There is no doubt that a great deal of progress has been made toward improving global health. International agencies, national governments, foundations, and other key actors have made some Herculean efforts in recent years. But time and again, no matter how big the actor or how much money is invested, health initiatives encounter the daunting "last mile" challenge of reaching people living in isolated places. For example, just half of Africa's sub-Saharan population lives near a paved road and 600 million don't have access to electricity.
Among the most promising tools for widespread impact in last mile health are advances in technology. Funders have invested millions of dollars to advance research, development, prototypes and pilot programs implementing technological solutions to some of the most ubiquitous problems in last mile healthcare and delivery.
A key goal in many efforts is to use technology to leapfrog traditional methods of diagnostics, care, and communications. One standout organization in this space that's garnering increased attention from funders is Medic Mobile.
Medic Mobile’s innovative, user-friendly design, and its ability to reach people living in even the most remote areas of developing countries around the world, are just a few of the reasons it’s secured the support of a funders including the Greenbaum, Skoll, and U.N. foundations. Among its biggest recent supporters is the Peery Foundation, which recently awarded Medic Mobile a $1 million, four-year grant.
Medic Mobile has been a member of the Peery Foundation’s family for a couple of years. And if you know anything about Peery, you know that this is a very hands-on, “grantee-centric” funder that understands the value of building strong and lasting relationships with its grantees.
However, $1 million investments aren't so typical at Peery, a funder of modest size. So we decided to catch up with Jayson Morris, Social Entrepreneurship Portfolio Director at Peery to talk about what drew the foundation to make such a large grant in an outfit that most of us haven’t really heard of up until now.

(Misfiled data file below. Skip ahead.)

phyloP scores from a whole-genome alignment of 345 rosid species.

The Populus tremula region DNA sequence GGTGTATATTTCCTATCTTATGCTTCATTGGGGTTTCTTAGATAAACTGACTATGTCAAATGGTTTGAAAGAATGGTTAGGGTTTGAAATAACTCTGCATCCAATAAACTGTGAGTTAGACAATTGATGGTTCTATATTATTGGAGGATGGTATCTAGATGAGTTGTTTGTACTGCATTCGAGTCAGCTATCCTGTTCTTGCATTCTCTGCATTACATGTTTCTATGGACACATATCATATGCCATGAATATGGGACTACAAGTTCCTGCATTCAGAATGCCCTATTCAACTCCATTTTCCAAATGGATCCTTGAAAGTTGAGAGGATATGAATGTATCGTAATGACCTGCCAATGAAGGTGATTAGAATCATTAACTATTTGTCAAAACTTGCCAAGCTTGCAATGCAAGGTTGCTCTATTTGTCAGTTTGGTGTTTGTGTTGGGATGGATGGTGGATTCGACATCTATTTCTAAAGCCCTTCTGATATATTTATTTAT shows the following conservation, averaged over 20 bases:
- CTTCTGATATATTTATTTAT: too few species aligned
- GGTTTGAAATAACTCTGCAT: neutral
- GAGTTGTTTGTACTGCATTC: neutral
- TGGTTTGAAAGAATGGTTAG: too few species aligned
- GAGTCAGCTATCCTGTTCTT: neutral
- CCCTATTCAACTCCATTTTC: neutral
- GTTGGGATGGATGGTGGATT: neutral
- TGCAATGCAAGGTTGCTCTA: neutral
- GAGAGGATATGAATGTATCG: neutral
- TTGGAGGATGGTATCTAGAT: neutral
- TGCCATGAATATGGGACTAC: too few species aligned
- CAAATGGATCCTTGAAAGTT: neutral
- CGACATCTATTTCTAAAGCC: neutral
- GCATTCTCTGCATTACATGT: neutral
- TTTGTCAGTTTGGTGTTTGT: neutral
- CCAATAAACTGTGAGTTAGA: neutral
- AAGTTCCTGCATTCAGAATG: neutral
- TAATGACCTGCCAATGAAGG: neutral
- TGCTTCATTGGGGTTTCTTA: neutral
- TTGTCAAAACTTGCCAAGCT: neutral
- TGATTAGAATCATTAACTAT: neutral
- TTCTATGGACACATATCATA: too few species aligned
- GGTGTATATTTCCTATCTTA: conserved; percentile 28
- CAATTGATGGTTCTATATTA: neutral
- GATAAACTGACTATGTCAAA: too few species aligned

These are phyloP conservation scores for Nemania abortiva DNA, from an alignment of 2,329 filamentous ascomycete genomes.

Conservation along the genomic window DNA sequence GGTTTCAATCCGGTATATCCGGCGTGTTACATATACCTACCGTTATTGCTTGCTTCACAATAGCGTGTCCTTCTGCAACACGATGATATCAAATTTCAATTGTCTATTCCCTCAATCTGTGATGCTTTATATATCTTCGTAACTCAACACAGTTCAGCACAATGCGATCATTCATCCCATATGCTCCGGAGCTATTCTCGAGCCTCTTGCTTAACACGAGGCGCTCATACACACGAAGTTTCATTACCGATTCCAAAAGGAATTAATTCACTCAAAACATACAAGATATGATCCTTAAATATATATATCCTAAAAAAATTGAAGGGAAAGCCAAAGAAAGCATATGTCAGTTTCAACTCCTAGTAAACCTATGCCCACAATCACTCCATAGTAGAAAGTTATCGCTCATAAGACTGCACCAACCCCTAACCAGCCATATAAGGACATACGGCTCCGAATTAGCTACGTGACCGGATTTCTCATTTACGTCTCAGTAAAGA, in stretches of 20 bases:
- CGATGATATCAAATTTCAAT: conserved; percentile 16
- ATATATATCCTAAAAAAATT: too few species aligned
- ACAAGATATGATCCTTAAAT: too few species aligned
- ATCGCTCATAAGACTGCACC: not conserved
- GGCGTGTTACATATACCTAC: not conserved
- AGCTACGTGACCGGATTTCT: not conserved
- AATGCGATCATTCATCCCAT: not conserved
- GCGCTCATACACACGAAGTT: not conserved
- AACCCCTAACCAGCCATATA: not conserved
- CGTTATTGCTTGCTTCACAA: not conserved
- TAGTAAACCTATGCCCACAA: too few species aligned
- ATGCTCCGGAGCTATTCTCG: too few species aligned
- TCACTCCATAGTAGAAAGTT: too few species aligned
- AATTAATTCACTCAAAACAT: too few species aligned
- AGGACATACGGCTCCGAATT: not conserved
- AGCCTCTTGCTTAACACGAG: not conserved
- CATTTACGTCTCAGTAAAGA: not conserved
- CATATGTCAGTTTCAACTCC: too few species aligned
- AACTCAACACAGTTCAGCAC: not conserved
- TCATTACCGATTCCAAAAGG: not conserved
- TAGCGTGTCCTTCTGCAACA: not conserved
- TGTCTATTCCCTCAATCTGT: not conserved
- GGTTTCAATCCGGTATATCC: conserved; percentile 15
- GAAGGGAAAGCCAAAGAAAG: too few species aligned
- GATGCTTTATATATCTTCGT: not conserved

First, a little bit of background. Medic Mobile designs human-centered healthcare delivery software to “make healthcare delivery more efficient, effective, and able to reach more people.” The company offers its software toolkit, which includes messaging, data collection, and analytics free of charge to health workers around the world. The software supports any language, works with or without Internet connectivity and is available for basic phones, smart phones, tablets and computers.
One of the factors that drew Peery’s increased funding attention according to Morris was the ability for Medic Mobile’s products to reach a broad range of actors across the entire global health landscape from government agencies to the community health workers.
Morris explains, “The fact that they had products that appealed to all of the different audiences really appealed to us.” He dug a little bit deeper, saying that Medic Mobile’s toolkits are designed “for the really small grassroots nonprofits at the last mile that need improved systems and improved data integrity and want to be able to streamline some of their monitoring and health protocols,” as well as the “governments or large organizations that want to deploy a product across thousands of community health workers.”
As I mentioned, $1 million grants aren’t really the status quo at Peery. While seven-figure grants aren’t about to become the norm here, they are becoming more common, thanks to Peery’s Growth and Replication platform.
Every year, the foundation will examine its portfolio to single out the grantees who are meeting milestones and producing metrics giving a strong indication that they are ready to scale. Peery will then conduct due diligence to see which groups on the list of candidates are the right fit for growth and replication funding.
A major condition, here, is that the organization “has to have achieved a proof of concept and has to have a roadmap to scaling out.” These groups don’t have to be near the finish line, or even have it in sight. They just have to know how they plan to get there. And of course, Peery has an eye on measurable outcomes. As Morris puts it, “We’re really looking at ‘what’s the ultimate impact?’ We want to know how it’s changing lives.”
Right now, it sounds as though the growth and replication platform is still incredibly fluid, but the blueprint has been in place for about a year, with inaugural grants going to Medic Mobile, MyAgro, and Living Goods. This will be an ongoing program at Peery, but these big grants aren’t open to everyone. According to Morris, “The funding is only for organizations that are already in our portfolio because relationships are so important to the foundation.”